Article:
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Cray pegs 'Titan' to regain U.S. supercomputer supremecy

Cray announced a $97 million contract to upgrade the US's most powerful supercomputer past competitors from Japan and China.
Written by Jack Clark, Contributor on
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Cray's vision of the XK6 or Titan supercomputer

High-performance computing specialist Cray announced on Tuesday that it had been awarded a $97 million contract to upgrade the US's most powerful supercomputer — the Department of Energy's "Jaguar" — to a new, more powerful system called "Titan."

"In 2008, Jaguar set a world record for computer speed with sustained performance of more than a petaflop on two scientific applications, and has subsequently run five applications above that threshold," Cray said in a statement on Tuesday. "Cray and [the Oak Ridge National Laboratory] look to continue this trend as the lab's system evolves from a Cray XT5 machine to the new Cray XK6 supercomputer."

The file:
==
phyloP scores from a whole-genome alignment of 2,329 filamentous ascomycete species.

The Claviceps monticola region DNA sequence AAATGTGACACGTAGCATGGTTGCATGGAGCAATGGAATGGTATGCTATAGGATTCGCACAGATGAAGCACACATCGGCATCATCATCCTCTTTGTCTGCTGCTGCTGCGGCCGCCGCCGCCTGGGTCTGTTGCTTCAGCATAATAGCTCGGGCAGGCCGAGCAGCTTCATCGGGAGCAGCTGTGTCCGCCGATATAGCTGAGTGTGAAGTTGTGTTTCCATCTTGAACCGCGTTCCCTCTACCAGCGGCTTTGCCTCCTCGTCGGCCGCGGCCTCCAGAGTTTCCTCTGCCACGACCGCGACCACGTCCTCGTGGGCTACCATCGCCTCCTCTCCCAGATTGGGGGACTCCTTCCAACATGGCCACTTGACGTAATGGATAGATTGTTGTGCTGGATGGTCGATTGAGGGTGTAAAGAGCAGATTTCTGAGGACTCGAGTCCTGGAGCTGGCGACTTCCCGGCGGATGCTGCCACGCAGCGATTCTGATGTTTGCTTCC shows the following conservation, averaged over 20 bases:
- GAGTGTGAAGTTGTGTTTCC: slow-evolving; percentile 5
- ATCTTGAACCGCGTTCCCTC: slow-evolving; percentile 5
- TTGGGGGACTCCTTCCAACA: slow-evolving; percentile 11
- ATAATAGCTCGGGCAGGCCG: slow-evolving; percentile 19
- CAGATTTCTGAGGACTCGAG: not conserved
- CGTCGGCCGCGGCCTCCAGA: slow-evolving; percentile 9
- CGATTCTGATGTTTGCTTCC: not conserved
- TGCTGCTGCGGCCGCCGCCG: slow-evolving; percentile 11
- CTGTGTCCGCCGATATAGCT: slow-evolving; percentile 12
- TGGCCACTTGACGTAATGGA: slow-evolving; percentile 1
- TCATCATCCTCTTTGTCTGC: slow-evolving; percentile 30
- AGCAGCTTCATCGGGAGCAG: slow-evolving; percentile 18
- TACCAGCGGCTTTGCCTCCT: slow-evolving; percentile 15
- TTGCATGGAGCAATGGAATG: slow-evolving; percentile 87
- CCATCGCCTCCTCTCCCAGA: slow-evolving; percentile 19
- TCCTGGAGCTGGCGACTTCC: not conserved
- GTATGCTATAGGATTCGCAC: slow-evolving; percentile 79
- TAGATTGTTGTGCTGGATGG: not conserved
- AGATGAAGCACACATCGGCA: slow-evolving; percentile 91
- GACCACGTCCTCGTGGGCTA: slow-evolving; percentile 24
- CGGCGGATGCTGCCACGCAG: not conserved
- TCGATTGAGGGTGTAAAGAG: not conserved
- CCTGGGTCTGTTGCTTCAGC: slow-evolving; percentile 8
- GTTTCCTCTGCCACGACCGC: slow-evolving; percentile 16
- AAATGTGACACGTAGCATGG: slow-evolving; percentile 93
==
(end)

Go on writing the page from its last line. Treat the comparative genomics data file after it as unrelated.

Jaguar was the world's most powerful computer until 2010, when its Rmax score of 1.7 petaflops was eclipsed by the 2.5 petaflop Chinese-made Tianhe-1A. This was superseded in turn by the 8.16 petaflops of the Japanese K Computer (gallery) in June 2011. Rmax is a score within the Linpack benchmark which the Top500 organization uses to rank computers according to how many floating-point mathematical computations they can perform in a single second. The upgrade to Jaguar is expected to yield between 10 and 20 petaflops.

For more on this story, read Cray leads US thrust for supercomputer supremacy on ZDNet UK.

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